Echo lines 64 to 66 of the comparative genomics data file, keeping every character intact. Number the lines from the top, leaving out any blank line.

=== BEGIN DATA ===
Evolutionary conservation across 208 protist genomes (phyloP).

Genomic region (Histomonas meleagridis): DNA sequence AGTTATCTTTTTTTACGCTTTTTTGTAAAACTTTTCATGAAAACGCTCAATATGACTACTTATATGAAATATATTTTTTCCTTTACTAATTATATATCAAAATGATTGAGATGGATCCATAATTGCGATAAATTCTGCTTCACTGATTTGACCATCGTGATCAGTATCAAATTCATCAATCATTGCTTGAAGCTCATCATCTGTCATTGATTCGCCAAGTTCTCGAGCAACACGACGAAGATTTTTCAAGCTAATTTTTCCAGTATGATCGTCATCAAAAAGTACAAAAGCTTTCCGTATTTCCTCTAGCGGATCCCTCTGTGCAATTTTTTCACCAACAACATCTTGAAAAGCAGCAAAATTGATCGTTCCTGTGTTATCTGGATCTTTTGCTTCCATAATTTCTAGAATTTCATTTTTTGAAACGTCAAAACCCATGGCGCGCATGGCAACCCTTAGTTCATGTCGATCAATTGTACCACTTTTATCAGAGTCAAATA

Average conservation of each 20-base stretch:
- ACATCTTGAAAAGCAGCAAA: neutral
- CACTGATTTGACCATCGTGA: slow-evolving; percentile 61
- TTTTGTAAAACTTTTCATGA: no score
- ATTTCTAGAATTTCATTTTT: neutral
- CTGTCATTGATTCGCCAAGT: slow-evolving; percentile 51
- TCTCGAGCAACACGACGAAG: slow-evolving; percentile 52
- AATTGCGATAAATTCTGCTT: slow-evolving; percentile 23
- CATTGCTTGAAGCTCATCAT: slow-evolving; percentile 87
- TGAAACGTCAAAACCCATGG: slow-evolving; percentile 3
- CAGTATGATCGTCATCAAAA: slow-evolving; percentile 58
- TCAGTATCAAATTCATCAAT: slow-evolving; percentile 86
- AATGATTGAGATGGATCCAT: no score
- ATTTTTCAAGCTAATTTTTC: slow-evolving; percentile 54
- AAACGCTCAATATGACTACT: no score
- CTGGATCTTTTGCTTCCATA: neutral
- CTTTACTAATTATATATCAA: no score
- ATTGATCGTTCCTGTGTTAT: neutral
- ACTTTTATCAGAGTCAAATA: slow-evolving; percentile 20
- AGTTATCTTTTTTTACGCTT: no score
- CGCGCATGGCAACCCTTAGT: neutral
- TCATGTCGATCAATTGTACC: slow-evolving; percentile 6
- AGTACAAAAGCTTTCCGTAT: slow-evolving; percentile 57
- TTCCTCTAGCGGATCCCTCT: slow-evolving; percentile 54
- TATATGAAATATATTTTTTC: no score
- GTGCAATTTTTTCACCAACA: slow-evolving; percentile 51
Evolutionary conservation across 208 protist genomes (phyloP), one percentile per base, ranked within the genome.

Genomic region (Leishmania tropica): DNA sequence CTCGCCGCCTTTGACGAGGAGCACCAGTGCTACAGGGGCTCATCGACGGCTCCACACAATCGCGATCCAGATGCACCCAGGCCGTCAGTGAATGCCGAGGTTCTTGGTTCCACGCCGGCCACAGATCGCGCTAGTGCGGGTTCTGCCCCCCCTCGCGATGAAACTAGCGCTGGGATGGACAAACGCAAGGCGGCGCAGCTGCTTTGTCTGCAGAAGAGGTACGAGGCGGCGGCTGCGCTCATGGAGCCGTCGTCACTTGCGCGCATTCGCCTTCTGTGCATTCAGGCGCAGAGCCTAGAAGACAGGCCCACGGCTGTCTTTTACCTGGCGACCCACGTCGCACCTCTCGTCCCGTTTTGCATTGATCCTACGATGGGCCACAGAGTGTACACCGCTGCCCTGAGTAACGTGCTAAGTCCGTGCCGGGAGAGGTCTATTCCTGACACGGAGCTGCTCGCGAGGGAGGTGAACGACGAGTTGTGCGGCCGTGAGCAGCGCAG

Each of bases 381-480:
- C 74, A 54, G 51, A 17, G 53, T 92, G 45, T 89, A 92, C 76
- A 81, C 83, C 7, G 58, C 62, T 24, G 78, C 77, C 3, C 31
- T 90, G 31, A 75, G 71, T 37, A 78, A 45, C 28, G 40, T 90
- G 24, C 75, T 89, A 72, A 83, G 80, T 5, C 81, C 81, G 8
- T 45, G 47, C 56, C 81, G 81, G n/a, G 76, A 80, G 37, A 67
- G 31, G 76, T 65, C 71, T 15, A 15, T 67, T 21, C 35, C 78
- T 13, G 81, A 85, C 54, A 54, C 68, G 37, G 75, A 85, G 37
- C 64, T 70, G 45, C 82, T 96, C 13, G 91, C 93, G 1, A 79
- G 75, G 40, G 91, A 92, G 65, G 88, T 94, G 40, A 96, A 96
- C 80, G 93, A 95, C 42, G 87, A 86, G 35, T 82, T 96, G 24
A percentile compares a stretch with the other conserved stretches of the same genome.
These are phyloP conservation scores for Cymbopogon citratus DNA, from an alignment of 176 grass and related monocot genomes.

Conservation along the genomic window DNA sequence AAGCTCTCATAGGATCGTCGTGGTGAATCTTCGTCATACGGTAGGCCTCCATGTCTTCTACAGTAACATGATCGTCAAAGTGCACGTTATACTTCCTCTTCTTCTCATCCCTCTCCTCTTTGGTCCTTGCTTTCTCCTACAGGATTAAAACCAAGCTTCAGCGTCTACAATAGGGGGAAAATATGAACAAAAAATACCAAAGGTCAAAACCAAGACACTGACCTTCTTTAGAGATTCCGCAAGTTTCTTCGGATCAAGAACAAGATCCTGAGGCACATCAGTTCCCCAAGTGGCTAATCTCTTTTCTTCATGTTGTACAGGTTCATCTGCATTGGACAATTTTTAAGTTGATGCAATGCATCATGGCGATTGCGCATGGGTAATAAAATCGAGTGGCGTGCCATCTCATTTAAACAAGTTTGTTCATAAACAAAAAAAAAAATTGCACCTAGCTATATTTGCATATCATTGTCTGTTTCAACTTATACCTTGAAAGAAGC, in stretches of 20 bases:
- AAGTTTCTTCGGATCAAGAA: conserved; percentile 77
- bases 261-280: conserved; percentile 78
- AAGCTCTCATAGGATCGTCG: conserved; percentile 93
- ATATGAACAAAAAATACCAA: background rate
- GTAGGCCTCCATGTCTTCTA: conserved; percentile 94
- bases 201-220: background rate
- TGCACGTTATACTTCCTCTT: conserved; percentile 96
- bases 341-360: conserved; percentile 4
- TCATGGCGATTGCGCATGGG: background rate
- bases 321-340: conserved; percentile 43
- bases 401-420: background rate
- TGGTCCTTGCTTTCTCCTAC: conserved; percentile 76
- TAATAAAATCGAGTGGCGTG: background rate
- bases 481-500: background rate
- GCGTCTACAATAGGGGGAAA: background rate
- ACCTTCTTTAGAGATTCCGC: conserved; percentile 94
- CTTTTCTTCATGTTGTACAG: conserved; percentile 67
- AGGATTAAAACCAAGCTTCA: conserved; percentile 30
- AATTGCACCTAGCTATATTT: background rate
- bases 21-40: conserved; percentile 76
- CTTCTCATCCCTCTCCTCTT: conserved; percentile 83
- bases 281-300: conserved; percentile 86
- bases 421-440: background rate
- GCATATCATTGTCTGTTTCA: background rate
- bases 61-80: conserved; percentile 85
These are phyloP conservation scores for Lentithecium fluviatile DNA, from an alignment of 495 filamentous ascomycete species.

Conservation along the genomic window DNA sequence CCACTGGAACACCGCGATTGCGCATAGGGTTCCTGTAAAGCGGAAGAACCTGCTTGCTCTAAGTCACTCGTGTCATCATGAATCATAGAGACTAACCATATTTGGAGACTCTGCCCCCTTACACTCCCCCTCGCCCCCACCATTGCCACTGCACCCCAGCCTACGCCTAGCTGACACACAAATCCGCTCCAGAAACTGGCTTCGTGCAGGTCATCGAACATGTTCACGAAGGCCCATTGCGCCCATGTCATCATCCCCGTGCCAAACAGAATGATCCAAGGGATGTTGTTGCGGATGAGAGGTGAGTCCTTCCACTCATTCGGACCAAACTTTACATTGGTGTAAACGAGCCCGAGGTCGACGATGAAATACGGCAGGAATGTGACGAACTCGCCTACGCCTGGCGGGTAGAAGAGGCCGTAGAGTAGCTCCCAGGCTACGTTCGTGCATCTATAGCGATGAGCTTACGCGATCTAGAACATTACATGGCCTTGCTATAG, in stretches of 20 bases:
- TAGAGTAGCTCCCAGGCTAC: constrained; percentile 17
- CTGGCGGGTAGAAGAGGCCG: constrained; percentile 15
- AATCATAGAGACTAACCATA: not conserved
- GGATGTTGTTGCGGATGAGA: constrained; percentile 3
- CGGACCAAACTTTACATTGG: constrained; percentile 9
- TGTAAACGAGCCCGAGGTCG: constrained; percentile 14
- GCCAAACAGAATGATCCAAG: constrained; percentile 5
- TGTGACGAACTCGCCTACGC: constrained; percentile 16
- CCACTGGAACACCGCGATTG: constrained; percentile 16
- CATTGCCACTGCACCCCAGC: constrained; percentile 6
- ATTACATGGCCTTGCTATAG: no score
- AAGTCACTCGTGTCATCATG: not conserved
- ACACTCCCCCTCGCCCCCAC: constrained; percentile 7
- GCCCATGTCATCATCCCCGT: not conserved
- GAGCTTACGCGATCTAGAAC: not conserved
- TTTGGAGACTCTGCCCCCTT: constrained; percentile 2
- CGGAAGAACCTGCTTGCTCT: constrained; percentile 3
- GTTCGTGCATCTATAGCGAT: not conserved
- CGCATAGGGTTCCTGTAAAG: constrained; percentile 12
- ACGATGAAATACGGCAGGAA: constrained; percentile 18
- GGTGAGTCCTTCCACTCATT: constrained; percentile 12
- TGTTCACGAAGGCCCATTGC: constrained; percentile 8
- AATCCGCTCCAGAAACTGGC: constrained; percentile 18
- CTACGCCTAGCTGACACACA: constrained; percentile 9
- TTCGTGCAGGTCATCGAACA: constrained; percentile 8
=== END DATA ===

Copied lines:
- bases 21-40: conserved; percentile 76
- CTTCTCATCCCTCTCCTCTT: conserved; percentile 83
- bases 281-300: conserved; percentile 86